Granule products and oxygen-derived free radicals
List possible neutrophil-mediated tissue injuries.
1.Lysosomal suicide
2.Frustrated phagocytosis
3.Regurgitation during feeding
What is lysosomal suicide?
Phagocytized material may be toxic to the neutrophil. Rupture of phagolysozome results in cell death leading release of toxic compounds such as active enzymes and oxygen radicals into tissues
What is frustrated phagocytosis?
Phagocytic stimulus such as immune comples precipitates, fungal organisms, and goreign bodies is too large or too toxic for neutrophils to internalize it after attempting phagocytosis
What is meant by regurgitation during feeding?
Lysosomal fusion with the phagosome occurs prior to cell membrane closure allowing escape of contents into tissues
List 4 broad categories of cell adhesion olecules
1.the selectins
2.the integrins
3.the cadherins
4,immunoglobulin receptor family
Where and when are selectins expressed? to what do they bind?
they are expressed on endothelial cells, platelets and leukocytes. They appear to be activated early in inflammatory processes
What do selectins responsible for?
for rolling phenomena and the initial steps of leukocyte margination in the inflammatory response
What do genetic defects in selectins result in?
lead to adhesion defects
What are the rolls of integrins?
-involved in cell/cell and cell/matrix interactions
-promote firm adhesion and escape from blood vessels
-imp in the regulation of leukocyte migration into tissues
When do neutrophils express the integrins?
after being exposed to chemotaxins
What does deficiency in leukocyte integrins result in?
in an inability to mount effective acute inflammatory responses
What are the example of integrin deficiency disease?
BLAD of Holsterins
What do cadherins responsible for?
for maintaining calcium-dependent cell/cell adhesion and normal embryogenesis and maintenance of surface contacts between cells in nerve, muscle and kidney tissues
What can cadherin dysfunction result in?
cell separation
immune-mediated skin disease
spread of malignancies (悪性腫瘍)
What do some immunoglobulin superfamily molecules serve as?
intercellular adhesion molecules (ICAM's) allowing homing of lymphocytes to particular tissue sites
List pahrmacolgic modulation of tissue injury
2.Free radical scavengers(掃除屋)
- Aspirin, VitC etc
3.Granule enzyme inhibitors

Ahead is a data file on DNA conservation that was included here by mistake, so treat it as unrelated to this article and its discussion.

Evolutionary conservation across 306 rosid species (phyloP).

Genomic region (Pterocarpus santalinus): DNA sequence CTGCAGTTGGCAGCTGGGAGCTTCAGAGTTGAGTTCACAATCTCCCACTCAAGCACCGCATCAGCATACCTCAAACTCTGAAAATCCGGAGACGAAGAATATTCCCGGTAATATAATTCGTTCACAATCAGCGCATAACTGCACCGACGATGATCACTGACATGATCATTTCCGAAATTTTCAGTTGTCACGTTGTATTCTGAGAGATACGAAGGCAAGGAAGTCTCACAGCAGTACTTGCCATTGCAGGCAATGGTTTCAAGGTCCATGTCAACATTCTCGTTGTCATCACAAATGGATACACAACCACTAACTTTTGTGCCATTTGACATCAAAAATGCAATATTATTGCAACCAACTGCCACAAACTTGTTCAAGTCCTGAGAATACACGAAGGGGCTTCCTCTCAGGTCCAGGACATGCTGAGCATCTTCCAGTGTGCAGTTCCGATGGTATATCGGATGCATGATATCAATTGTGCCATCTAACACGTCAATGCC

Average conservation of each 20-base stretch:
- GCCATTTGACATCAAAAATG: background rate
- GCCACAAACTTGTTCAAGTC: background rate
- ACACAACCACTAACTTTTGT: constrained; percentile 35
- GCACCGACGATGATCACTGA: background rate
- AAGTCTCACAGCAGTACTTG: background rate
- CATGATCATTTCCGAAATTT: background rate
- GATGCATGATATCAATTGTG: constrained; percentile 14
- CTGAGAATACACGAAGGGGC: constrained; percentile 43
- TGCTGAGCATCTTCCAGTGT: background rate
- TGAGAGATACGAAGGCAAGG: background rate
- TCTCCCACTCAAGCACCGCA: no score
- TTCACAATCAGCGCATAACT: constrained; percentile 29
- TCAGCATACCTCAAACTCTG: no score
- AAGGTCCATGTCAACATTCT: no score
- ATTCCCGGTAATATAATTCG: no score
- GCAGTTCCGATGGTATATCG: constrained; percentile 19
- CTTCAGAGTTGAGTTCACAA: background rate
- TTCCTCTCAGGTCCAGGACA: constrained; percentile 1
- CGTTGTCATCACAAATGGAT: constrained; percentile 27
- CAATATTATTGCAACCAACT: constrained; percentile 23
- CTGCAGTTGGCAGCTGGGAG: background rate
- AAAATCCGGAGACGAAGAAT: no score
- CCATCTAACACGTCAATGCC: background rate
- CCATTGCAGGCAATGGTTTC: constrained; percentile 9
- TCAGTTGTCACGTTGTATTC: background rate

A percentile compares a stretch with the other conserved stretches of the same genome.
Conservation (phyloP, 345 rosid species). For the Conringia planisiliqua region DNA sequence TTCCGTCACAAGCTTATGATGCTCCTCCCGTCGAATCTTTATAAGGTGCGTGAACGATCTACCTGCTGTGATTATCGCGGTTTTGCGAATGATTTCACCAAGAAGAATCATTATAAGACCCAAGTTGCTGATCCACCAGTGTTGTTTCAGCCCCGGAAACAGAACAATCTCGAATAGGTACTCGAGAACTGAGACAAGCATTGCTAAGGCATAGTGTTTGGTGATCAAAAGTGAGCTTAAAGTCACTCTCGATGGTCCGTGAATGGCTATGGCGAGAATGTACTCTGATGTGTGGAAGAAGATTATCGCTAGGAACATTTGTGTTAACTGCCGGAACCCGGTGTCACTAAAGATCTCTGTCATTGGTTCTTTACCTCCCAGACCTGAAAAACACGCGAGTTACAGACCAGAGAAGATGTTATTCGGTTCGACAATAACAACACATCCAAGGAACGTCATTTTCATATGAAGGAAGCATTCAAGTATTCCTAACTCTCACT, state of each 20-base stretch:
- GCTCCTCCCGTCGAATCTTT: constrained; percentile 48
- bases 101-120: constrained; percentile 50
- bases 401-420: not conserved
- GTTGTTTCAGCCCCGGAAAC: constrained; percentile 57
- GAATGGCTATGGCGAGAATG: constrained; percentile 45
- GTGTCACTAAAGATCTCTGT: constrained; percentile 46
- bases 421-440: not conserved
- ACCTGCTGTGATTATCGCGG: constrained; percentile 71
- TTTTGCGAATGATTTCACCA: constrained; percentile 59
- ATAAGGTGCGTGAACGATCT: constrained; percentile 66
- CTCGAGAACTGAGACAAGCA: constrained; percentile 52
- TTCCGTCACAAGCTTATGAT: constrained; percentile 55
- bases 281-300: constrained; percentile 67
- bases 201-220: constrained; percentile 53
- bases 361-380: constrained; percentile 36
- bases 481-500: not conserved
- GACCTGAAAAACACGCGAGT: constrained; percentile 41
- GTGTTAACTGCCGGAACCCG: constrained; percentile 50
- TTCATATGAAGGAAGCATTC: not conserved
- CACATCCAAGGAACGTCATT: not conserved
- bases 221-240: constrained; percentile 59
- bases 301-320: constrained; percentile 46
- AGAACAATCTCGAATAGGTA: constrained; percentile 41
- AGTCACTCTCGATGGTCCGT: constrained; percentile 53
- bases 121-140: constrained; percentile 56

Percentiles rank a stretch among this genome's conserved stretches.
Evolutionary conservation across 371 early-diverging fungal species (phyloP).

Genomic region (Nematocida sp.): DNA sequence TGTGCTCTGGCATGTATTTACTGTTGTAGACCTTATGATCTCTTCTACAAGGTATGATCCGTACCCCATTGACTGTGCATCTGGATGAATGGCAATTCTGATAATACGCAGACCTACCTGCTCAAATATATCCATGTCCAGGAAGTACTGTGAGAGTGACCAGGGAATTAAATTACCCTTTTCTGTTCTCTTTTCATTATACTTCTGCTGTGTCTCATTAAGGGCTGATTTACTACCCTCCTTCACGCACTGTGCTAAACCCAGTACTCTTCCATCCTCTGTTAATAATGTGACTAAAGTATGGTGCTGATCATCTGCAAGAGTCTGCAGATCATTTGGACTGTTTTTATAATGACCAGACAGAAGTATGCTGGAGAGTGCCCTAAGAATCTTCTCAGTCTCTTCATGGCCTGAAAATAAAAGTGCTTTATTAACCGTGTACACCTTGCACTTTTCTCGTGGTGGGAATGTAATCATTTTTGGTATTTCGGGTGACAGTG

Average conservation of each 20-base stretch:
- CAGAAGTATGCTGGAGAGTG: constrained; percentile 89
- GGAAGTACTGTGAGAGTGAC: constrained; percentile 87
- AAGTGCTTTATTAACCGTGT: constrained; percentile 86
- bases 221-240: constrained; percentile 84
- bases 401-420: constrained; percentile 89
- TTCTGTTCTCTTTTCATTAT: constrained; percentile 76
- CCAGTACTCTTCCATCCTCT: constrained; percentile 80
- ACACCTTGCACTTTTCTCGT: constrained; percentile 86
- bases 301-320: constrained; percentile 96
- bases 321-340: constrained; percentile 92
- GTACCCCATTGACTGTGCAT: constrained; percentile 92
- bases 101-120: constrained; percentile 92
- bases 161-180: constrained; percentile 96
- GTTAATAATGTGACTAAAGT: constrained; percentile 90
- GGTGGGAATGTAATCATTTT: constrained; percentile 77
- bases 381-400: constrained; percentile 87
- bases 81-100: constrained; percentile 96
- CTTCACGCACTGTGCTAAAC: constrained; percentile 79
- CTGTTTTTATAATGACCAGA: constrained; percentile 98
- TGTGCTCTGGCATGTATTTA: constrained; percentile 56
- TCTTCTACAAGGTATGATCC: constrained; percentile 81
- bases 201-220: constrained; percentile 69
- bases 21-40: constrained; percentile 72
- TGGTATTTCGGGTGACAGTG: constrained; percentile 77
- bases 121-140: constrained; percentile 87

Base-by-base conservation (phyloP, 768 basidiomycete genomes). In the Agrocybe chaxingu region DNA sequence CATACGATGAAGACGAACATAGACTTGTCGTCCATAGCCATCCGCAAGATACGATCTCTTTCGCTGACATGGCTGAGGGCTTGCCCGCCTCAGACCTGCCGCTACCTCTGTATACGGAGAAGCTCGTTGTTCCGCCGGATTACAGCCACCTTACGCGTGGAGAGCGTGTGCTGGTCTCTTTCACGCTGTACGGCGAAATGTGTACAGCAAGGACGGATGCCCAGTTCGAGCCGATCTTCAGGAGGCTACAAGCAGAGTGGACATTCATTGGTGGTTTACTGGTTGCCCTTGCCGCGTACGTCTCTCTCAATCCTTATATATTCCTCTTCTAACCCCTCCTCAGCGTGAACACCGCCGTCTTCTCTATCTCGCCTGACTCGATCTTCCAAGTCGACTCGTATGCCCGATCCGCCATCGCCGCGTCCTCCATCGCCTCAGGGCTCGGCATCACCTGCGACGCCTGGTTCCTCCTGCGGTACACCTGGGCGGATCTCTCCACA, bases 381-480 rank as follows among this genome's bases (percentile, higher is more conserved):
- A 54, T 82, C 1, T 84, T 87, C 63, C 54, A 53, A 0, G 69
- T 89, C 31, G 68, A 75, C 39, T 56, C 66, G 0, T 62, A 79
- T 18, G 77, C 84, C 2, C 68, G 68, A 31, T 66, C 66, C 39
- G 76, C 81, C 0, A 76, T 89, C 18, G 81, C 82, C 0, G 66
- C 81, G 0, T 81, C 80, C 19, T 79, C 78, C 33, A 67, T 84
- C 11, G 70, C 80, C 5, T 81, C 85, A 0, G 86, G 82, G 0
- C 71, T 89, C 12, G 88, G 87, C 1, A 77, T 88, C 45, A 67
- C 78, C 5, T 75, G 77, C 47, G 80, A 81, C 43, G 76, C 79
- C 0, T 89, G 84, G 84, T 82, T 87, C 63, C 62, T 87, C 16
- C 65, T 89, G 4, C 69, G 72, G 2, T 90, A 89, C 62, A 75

4.Protease inhibitors
5.Cyclo-oxygenase inhibitors
6.Novel pharmaceuticals and antibodies
How do corticosteroids modulate tissue injury?
-suppress membrane phospholipase
-reduction of free archidonic acid & its metabolites at sites of inflammation
-inhibition of neutrophil pavementing in capillaries
How does aspirin modulate tissue injury?
-As free radical scavengers, reduce toxic unwanted free radicals
-As cyclo-oxygenase inhibitors, suppress its pathway, and lower the local production of prostaglandins and thronboxanes which cause vasoconstriction and plateles aggregation
List chemotactic factors of macrophages
1.Lymphokines such as macrophage activation factors → immobilize & activate monocytes
2.Ag-Ab complex
4.Bacterial peptide
5.Products from necrotic tissues
6.Neutrophil products
List macrophage functions
1.Antimicrobial phagocytes
2.Removal of effete(活力を失った)/diseased cells
3.Lipid metabolism
4.Immunologic reactions
Macrophages phagocyte poorly deformable and diseased RBC.
What happen to protein, membranes, haemoglobin, and iron fron the ingested RBC?
Protein & membranes are degrade by proteolysis.
Porphyrin(Hgから得られるピロール無鉄誘導体)is split off the iron-porphyrin portion of haemoglobin
iron is split off and bound to apoferritin(鉄と化合してフェリチンをつくる蛋白質)→taken up at sites of erythropoiesis
Sometimes, brown granular pigment is found within macrophage. What is that? and why does it occur?
Hemosiderin (細胞内の鉄を含む暗黄色色素)
when the level of apoferritin is inadequate, iron is sequestered withing macrophage without being taken up.
How iron overload is prevented?
By a mucosal block in iron uptake
How can you confirm presence of iron in tissues?
Stain the tissue by Perls prussian stain which stains iron in blue colour
What makes macrophage cytoplasmic foamy appearance?
ingested free lipids
What are macrophages responsible for in immunologic reaction?
presenting and processing of antigen to T-cells for the development of cell-mediaed and humoral immunity
Why are macrophages important in the initiation of repair process?
Since they are important source of metalloprotease, a group of zinc-dependent protease enzymes responsible for the remodelling of matrix and connective tissues following inflammatory events